Written By: Lauren Howard
A friend had a terrifying emergency with their kid this week.
He was hospitalized after choking on a piece of food and being unconscious for five minutes.
Our youngest had a MUCH less severe choking incident last year, and I still haven’t recovered from it. I can’t even imagine the terror that persists, even when you know they’re okay.
I reached out to make sure that they didn’t need anything and to send my support for whatever they needed. That’s what friends do.
I asked if I could do anything, and I got a sense that there was something he just wasn’t saying.
After clarifying one more time that they didn’t need anything, the ask came out.
"Do you know anything about financial hardships at this hospital? I know the bill is going to be huge, and I’m not even sure where to start. We don’t have that right now."
I realized they didn’t have insurance because he was laid off earlier this year.
Their son had a medical emergency and could have died, and he was sitting at his bedside worried about how they would pay the bill.
He was worried about the cost of saving his son’s life.
How is that even a reality for anyone?
Lucky for him, I do know lots about that, and it only took me a few minutes to put together the information.
You can retroactively apply for Medicaid in Florida, and kids almost always qualify for one of the available programs, even if you have to pay for it.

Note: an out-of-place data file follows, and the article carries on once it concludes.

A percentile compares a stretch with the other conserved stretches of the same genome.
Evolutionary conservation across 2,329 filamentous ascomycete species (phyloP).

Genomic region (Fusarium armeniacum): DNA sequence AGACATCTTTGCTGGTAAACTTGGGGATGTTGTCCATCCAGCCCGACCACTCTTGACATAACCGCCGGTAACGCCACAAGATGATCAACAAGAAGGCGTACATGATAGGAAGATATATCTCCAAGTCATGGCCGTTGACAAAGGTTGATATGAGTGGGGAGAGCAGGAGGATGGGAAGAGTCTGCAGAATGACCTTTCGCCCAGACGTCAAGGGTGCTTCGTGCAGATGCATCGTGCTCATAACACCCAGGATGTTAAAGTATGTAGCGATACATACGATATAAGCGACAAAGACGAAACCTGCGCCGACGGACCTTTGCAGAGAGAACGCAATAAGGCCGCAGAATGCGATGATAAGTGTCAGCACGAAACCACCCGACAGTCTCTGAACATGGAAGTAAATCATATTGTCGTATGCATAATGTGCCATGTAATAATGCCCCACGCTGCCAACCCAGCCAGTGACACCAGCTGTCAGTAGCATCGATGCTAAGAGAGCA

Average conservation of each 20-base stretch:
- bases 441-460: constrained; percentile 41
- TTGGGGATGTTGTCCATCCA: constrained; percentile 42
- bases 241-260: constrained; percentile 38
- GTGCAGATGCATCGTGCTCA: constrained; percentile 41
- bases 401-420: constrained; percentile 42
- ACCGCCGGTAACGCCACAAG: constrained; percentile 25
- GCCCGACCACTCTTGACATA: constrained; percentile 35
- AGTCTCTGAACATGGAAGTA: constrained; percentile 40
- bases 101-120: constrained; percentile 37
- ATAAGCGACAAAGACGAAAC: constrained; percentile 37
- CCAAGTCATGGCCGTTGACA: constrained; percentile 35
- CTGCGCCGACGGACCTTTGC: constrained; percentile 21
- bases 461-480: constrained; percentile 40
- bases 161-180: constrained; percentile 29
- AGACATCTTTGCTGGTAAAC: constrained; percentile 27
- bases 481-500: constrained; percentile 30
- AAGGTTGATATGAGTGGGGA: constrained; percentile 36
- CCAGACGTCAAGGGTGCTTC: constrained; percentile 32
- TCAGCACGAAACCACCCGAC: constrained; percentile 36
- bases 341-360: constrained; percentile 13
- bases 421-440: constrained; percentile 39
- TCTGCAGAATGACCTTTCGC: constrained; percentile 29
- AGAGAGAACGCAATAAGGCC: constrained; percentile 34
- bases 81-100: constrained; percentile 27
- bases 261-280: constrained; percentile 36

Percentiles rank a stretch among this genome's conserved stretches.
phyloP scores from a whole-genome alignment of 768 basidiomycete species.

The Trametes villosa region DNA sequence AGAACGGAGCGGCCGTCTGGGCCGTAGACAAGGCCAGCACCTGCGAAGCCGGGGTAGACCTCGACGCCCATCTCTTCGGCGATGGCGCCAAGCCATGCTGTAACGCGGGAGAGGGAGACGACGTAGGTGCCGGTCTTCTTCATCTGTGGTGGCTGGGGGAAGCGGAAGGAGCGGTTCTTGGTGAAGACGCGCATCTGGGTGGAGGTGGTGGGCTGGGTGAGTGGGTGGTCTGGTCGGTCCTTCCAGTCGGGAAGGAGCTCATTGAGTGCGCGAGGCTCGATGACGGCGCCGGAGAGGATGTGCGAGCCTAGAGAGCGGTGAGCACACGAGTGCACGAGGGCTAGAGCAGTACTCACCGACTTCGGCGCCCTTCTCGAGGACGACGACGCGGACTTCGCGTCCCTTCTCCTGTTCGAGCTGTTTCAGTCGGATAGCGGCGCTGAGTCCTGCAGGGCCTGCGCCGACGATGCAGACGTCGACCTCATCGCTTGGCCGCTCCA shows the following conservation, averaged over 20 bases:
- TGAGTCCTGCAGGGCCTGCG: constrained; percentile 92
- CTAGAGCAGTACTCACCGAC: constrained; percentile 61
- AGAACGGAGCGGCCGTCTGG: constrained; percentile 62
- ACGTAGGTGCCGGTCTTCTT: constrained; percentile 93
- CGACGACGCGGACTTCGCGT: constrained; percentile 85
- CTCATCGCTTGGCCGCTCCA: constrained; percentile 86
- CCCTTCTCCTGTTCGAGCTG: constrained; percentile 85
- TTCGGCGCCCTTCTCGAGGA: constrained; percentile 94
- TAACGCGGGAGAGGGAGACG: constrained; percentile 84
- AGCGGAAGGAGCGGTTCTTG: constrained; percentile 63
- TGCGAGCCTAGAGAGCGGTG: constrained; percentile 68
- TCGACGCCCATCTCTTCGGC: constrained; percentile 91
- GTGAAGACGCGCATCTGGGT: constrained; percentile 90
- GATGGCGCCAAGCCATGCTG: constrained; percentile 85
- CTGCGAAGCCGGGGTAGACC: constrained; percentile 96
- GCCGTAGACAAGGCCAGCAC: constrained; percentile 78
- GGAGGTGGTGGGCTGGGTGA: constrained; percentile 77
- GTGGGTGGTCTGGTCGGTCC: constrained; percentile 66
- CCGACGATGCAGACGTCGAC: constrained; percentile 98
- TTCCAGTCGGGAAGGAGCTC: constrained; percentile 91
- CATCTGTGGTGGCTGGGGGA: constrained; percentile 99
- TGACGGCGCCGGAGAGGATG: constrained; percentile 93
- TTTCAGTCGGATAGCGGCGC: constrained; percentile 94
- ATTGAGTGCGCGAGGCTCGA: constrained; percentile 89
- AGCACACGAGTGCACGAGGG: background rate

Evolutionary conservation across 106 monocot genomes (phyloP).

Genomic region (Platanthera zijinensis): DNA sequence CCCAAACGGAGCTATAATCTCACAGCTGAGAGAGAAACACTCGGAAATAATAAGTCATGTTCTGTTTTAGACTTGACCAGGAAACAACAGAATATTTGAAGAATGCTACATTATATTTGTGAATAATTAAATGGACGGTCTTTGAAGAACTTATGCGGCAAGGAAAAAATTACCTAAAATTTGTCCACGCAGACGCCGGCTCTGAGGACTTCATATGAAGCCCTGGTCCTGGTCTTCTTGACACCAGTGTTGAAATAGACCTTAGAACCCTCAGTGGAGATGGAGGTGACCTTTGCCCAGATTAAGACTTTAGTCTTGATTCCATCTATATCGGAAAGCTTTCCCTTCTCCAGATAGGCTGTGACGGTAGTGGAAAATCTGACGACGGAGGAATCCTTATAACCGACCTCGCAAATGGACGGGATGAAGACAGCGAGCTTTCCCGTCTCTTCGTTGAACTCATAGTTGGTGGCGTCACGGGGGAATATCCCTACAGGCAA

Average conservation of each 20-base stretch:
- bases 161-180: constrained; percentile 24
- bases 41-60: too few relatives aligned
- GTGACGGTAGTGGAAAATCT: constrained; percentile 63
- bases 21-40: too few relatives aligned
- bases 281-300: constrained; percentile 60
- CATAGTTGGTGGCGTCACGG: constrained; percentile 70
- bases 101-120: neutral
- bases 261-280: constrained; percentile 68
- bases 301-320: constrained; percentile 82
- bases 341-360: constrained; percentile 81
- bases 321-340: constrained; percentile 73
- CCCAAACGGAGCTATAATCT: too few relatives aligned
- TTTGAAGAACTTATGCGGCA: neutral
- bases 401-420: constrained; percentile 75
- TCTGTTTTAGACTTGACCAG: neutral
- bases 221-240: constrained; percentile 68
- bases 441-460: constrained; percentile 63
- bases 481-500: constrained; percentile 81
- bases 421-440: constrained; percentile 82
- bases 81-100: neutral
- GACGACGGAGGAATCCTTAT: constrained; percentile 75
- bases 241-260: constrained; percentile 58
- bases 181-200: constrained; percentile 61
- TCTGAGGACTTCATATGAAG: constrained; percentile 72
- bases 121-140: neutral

The hospital has a foundation for people within a certain amount of the poverty line. Fortunately and unfortunately for them, they had no income recently and qualified.
There is a program that provides immediate coverage for kids under five in every situation.
I wrote out a list of instructions so there was no guesswork in getting any of it done. I told him to have the hospital send a case worker or social worker who could walk them through the options, or have them reach out to me and I would handle all of that. I also found the information for the financial counselor who could get them the forms for the financial coverage.
This is not a celebration of my skills or knowledge. It’s an indictment of a system so messed up that a parent could be recovering from the most terrifying experience of their life and have to devote even an ounce of worry to anything other than that.
His child is fine and thriving after a few scary days on a ventilator and all the tests under the sun. By all accounts, they were lucky in so many ways.
How does it work out for people who don’t have someone like me standing by? How much extra time do they spend wrapped in compounded terror because after their worst nightmare, they have another mountain of stress waiting for them? How do people who aren’t native speakers, don’t know what a social worker is, and/or are fully disenfranchised from the system get to the other side of any of this?
You should have one concern when your child is sick, and it shouldn’t be anyone’s wallet.
I can’t believe I even have to say that.
Founder & CEO at elletwo